Kodak Joins Chorus of Windows XP Critics, (8/1/01)
Kodak charges Microsoft with blocking Kodak camera software in its new OS.

Court Order that Government respond (7/19/01)
Microsoft's Opposition to Plaintiffs' Motion for Immediate Issuance of the Mandate, (7/20/01)

Government Accepts Appellate Ruling, July 13, 2001

The Justice Department and 18 states agreed not to appeal the D.C. Circuit's ruling, as they moved for rapid appointment of a district judge to impose a remedy. New Mexico settled with Microsoft and dropped out of the suit.
New York Times, July 14, 2001

Appeals Court Vacates Microsoft Breakup, June 28, 2001

In a unanimous opinion (PDF), the D.C. Circuit Court of Appeals vacated the judgment of District Judge Thomas Penfield Jackson.

The Court's per curiam opinion vacated the trial court's final judgment on remedy and remanded to a different trial judge, sternly rebuking Judge Jackson for ex parte cotacts during and after the trial. The Court affirmed in part and reversed in part the judgment of monopoly maintenance in the operating system market, reversed on attempted monopolization of the browser market, and remanded on unlawful tying of the browser to the operating system.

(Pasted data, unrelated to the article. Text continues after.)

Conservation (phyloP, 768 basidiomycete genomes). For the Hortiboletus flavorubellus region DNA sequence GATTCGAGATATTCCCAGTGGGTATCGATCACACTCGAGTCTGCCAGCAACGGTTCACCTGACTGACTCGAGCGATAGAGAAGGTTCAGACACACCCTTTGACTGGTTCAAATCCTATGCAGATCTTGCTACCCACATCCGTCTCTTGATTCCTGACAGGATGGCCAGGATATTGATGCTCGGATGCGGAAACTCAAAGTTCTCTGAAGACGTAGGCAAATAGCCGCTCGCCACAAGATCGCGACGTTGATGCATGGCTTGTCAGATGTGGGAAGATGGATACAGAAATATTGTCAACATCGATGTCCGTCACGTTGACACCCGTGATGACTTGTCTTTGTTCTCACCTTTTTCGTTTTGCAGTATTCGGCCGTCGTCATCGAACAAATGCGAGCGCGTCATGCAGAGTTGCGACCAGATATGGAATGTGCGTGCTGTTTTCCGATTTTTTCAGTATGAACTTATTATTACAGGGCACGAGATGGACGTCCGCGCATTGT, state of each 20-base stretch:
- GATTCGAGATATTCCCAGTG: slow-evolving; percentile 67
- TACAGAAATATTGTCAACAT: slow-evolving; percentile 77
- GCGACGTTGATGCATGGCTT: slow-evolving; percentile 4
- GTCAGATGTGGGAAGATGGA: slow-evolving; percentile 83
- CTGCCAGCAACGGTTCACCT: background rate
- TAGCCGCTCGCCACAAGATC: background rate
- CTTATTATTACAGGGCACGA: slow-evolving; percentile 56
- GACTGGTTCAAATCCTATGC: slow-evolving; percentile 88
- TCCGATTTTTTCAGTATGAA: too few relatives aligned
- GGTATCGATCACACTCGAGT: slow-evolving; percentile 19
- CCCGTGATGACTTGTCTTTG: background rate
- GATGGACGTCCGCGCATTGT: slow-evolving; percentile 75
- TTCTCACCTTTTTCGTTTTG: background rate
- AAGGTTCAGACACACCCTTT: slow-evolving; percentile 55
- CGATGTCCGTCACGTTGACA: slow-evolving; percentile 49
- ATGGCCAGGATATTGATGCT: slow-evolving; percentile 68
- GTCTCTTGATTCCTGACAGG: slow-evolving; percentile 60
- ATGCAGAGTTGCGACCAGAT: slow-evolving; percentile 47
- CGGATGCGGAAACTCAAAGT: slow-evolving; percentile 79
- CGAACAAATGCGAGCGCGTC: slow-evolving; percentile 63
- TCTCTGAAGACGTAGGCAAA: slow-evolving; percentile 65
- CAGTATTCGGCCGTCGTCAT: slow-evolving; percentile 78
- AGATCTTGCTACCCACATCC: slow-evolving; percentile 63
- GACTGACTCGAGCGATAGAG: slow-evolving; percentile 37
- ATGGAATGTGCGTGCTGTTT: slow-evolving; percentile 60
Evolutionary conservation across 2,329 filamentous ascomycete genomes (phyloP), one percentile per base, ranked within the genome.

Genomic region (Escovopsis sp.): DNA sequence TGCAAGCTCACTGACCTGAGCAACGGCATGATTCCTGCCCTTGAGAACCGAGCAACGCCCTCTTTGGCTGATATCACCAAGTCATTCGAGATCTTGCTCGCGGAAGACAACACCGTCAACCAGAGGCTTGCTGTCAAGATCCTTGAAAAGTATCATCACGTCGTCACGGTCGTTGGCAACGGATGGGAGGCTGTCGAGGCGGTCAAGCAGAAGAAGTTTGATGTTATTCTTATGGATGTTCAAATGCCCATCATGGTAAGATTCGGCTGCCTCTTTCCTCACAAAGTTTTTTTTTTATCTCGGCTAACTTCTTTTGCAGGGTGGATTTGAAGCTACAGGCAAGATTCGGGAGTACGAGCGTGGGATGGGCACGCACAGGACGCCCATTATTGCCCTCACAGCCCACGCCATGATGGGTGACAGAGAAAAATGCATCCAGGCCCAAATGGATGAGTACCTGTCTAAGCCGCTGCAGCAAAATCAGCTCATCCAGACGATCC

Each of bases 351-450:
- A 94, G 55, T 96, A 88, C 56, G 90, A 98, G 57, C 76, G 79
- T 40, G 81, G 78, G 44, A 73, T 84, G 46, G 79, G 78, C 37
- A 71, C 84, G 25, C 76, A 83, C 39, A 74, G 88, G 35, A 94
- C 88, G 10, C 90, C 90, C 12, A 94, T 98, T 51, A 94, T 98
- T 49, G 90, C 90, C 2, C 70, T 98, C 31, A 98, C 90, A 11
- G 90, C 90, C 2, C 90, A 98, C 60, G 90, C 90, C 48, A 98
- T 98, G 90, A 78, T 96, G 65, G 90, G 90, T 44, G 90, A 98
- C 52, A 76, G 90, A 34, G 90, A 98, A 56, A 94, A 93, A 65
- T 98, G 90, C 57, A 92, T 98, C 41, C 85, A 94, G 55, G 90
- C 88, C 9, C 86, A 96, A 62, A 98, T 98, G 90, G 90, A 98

Opinion, June 28, 2001 HTML or PDF

Analysis of the decision: Who are the real winners and losers?
New York Times wire reports
CNN Report
CNet News.com

News links and analysis of the decision, June 29, 2001

Competitors Charge Microsoft with New Anticompetitive Conduct in Windows XP

ProComp issues a second whitepaper: Passport to Monopoly, claiming Microsoft plans to leverage its desktop monopoly to dominate the emerging market for Web services, June 21, 2001.